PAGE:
I believe these are the things the coaches are looking for. Hope that helped. ������
      OK. What kind of run blocking are they using mostly? Is it angle with down blocks and pullers, or zone steps? Has Counter been shown?

      What kind of formations are being used? Under Center, Gun or both? One more than the other? Single Back, Two Back, Tight, Spread, 3/4 WRs?

      Are they using a lot of play action passes? Is the passing game mostly deep, medium, short or a mix?

      Thanks for posting.
      "Stultum est timere quod vitare non potes." ~ Publilius Syrus

      Comment


      • This thread reminds me of when the water-boy was explaining what he "does" at LT's football camp! LOL

        Comment


        • Originally posted by samparnell View Post
          OK. What kind of run blocking are they using mostly? RUN BLOCKING Is it angle with down blocks and pullers, or zone steps? ZONE ANGLE STEP BLOCKS with UP BLOCKS and PUHERS Has Counter been shown? NOT JUST COUNTER BUT CABINET TOO

          What kind of formations are being used? ALL OF THEM Under Center, Gun or both? NEITHER One more than the other? EQUALLY Single Back, Two Back, Tight, Spread, 3/4 WRs? FOUR BACK SPREAD with WRs FACING BACKWARDS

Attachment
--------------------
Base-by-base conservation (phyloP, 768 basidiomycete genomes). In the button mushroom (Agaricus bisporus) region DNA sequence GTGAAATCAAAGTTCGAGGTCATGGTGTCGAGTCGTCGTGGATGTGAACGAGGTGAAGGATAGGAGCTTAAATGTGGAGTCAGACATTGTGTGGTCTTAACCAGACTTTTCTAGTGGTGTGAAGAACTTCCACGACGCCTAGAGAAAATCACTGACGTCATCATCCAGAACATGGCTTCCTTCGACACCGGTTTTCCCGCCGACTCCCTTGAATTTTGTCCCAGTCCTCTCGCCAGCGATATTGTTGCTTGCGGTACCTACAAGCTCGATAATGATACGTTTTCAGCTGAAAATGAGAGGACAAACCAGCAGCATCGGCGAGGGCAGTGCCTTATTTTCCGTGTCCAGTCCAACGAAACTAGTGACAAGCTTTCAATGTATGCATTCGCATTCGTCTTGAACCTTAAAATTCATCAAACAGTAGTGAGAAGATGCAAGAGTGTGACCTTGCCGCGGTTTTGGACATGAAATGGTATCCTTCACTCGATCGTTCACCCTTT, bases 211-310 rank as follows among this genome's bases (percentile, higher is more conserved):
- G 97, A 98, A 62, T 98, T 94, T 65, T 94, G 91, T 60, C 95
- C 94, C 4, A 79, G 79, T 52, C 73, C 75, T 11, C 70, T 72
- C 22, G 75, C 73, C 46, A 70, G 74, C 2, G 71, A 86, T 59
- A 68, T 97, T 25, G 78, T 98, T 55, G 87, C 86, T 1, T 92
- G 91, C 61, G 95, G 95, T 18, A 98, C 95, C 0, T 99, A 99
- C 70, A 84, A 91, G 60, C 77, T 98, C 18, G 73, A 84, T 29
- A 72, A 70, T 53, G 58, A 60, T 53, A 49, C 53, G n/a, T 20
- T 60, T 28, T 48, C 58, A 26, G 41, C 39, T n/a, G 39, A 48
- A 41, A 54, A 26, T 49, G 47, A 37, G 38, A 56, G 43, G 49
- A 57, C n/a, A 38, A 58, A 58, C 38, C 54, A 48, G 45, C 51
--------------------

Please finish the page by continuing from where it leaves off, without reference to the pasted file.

Are they using a lot of play action passes? DEFINE A LOT Is the passing game mostly deep, medium, short or a mix? NOTHING BUT DEEP PASSES EXCEPT WHEN THEY THROW SHORT OR MEDIUM

          Thanks for posting.
          Answers in Capital Letters. LOL
          Personal goals: GOAL WEIGHT = 250lbs
          Weight loss needed for FGW = 120 lbs
          Weight lost so far: - 24 lbs

          Comment


          • Originally posted by diesel51 View Post
            Answers in Capital Letters. LOL
            Wow, that sounds really innovative! McCoy may have turned a new page on the game of football.

            I can hardly wait to see the step up blocks and the cabinet play.

            I like the WRs facing backwards. That should throw the defense off. :thumb:

            What about the defense. Are they using nickel (five DBs) or dime (ten DBs) that much?
            "Stultum est timere quod vitare non potes." ~ Publilius Syrus

            Comment


            • Originally posted by samparnell View Post
              Wow, that sounds really innovative! McCoy may have turned a new page on the game of football.

              I can hardly wait to see the step up blocks and the cabinet play.

              I like the WRs facing backwards. That should throw the defense off. :thumb:

              What about the defense. Are they using nickel (five DBs) or dime (ten DBs) that much?